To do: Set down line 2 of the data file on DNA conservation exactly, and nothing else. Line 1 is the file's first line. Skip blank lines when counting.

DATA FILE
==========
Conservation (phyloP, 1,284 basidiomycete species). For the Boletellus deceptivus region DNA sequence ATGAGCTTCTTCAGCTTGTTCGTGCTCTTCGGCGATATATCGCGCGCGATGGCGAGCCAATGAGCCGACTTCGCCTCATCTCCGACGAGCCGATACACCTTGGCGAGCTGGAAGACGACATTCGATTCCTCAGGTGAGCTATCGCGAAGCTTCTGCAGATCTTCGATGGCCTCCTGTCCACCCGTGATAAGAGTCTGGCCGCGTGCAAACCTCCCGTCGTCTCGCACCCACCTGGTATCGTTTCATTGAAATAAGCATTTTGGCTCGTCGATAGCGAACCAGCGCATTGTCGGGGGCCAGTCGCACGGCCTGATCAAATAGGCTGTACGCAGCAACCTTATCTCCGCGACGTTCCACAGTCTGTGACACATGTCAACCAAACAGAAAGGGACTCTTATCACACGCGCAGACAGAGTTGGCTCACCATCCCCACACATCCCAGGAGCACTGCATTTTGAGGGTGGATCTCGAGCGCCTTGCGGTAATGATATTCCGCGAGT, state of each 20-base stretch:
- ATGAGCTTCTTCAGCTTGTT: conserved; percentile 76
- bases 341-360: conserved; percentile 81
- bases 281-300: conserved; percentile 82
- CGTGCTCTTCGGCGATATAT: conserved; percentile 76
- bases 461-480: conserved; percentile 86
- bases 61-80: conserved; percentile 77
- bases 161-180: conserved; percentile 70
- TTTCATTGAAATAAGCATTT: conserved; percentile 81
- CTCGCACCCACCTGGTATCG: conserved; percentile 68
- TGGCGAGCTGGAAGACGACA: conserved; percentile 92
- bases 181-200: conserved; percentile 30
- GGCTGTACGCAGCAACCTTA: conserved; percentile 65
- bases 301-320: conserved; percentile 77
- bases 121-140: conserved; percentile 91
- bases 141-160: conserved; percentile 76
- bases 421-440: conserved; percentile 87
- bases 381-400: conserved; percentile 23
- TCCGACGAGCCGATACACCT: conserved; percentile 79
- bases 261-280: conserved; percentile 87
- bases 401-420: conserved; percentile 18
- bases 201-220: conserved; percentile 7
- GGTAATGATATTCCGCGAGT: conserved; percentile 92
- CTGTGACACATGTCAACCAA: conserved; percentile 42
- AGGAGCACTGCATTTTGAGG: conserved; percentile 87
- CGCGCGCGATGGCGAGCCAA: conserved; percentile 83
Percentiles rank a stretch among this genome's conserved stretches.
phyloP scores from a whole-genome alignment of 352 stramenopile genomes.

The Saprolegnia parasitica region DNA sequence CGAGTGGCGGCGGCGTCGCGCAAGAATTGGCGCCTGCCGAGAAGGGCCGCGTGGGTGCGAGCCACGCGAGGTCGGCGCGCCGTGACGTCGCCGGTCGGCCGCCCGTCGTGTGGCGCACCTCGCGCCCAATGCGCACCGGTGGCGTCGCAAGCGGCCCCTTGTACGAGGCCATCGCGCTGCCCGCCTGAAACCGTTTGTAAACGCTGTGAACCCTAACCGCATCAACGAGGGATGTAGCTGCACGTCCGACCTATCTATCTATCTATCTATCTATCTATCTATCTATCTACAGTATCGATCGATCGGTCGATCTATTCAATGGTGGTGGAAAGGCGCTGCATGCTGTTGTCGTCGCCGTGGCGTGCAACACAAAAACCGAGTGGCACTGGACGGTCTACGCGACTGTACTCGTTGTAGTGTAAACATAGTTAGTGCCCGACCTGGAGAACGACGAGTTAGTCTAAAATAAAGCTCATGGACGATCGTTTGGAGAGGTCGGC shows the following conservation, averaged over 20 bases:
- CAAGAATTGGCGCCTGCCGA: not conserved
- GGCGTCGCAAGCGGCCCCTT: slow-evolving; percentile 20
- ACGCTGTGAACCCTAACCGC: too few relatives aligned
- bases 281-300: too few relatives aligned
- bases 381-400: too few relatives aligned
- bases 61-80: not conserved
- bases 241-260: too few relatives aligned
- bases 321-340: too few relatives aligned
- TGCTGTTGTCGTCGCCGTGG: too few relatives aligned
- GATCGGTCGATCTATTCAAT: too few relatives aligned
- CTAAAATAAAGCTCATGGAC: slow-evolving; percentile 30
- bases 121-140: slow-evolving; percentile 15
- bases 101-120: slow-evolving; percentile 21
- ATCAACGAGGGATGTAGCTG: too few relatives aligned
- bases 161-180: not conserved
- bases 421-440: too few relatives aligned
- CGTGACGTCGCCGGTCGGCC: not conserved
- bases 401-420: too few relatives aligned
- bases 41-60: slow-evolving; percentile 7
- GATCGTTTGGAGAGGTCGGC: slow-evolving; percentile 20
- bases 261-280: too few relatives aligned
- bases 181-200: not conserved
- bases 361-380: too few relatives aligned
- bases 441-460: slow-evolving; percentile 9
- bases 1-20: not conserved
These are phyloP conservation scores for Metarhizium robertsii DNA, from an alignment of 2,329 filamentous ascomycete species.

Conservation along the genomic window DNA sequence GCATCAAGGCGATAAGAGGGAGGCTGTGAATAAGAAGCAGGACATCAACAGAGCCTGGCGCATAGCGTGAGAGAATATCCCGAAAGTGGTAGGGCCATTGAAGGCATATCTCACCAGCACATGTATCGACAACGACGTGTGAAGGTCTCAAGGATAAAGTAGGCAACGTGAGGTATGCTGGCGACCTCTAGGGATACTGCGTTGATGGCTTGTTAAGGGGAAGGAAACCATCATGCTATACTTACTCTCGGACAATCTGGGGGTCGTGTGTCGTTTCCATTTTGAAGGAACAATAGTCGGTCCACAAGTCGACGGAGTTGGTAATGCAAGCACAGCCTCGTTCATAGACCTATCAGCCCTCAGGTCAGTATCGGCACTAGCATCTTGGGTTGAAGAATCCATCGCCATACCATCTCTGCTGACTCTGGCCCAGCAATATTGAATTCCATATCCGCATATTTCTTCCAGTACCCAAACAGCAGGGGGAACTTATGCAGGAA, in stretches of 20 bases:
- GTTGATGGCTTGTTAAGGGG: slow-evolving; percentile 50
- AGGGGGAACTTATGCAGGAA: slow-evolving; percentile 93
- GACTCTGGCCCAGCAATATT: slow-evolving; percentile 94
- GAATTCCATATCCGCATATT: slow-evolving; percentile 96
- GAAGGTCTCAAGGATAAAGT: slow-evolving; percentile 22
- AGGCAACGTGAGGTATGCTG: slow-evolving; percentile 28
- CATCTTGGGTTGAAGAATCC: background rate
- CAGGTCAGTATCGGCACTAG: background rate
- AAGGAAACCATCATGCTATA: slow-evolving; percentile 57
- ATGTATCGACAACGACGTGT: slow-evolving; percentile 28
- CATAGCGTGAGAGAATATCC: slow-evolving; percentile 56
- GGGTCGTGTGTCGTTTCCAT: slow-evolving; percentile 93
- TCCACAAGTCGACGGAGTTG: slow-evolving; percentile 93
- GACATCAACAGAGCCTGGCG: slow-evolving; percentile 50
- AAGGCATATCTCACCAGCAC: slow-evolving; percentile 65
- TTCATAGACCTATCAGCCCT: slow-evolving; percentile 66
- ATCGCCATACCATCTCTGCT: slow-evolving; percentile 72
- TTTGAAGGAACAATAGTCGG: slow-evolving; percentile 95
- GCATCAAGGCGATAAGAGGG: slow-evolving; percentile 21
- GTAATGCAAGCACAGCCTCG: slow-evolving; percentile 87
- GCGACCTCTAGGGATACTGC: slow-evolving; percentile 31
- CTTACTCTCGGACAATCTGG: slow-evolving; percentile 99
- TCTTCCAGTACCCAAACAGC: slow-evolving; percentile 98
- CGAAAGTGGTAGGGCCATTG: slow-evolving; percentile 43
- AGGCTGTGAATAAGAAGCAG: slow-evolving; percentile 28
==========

- ATGAGCTTCTTCAGCTTGTT: conserved; percentile 76